On Everything Except Goodbye from John Howie Jr and the Rosewood Bluff, Howie plumbs new depths with his voice. We're talking Junior Brown levels of baritone here. We're talking mile long drawls. And when John Howie Jr. sings the chorus of the title track on Everything Except Goodbye and drawls out "goodbye" into about 17 syllables, it's both an amazing feat of vocal control and a tribute to the sounds of vintage country music, like we like to remember it.
The title track is just about the perfect classic country sound. It's got that two-step opener and then launches into a shuffle that lays down a bed for Howie's amazingly melodic vocals. What I like about this song so much is the interplay between Howie's vocals and the pedal steel. In so many half-baked country bands, the pedal steel there is to give the song some small semblance of emotional feel to it because the singer is so deadpan. But on this track the pedal steel and Howie's voice are almost like a duet, co-equals and interwoven with each other.
The opening track, "The Man I Used To Be," is the track that is most reminiscent of the Two Dollar Pistols. It's one of those Been Done Wrong But I'm Still Standing songs he's so famous for. How he can keep going back the well of sorrow and coming back with these break up songs over and over is a mystery. I suspect a deal with the devil.
But I've got to say the knock out track on the album is "Why You Been Gone So Long." It's got a wind up like a classic country rock crooner. The lyrics have a soul song vibe. The chorus has that sing-along-hook going for it. And then there's the bridge. To say more would be like spoiling a movie. So I'll just say that both the high point and low point of the album is on the bridge of this song.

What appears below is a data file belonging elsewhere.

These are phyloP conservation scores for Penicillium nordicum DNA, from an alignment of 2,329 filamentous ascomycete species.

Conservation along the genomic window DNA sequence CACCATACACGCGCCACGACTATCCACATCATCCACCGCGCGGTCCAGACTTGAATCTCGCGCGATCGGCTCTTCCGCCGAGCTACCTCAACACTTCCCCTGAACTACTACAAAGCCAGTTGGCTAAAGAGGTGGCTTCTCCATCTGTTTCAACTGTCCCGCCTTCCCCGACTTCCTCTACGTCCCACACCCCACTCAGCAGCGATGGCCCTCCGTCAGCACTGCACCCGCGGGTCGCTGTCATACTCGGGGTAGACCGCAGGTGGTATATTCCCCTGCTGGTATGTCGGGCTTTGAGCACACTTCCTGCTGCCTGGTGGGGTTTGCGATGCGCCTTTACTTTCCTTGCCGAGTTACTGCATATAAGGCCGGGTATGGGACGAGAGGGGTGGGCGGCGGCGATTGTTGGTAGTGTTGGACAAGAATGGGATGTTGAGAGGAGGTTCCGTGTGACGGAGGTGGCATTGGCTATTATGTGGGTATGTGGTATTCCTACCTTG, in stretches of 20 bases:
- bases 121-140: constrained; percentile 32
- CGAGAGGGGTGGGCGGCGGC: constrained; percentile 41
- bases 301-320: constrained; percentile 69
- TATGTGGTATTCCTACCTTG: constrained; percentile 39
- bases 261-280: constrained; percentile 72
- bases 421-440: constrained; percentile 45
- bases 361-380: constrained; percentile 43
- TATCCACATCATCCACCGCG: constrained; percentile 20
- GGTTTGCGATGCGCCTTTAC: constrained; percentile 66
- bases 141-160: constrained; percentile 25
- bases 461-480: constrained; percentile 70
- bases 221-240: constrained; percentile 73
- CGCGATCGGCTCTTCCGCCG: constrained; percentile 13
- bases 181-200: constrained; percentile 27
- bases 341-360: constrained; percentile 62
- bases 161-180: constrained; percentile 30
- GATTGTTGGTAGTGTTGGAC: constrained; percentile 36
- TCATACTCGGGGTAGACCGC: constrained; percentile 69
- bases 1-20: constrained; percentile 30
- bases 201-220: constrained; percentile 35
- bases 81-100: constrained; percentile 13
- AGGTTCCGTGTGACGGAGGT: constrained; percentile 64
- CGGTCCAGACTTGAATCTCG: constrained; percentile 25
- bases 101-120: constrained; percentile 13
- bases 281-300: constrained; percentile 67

I'm adding "The Man I Used To Be," "A Hell Of A Note," "Everything Except Goodbye," "The Wash-Up," "Suspicion," and "Why You Been Gone So Long."
John Howie Jr. was my guest on episode 190 of the Americana Music Show.
- "A Hell Of A Note" is featured on Americana Music Show #248.
When North Carolina's honky-tonk heroes the Two Dollar Pistols broke up in 2008- leaving behind a legacy that included five full-length CD's, an EP of duets with Grammy nominee Tift Merritt, and several US and European tours- lead singer/songwriter John Howie Jr. already had the seeds planted for a new group, one that would continue the Pistols tradition of making soulful honky-tonk based music for contemporary times. Bringing drummer Matt Brown over from the Pistols, John recruited pedal steel guitar ace Nathan Golub, christened the new band John Howie Jr and the Rosewood Bluff, and set about writing a new batch of songs.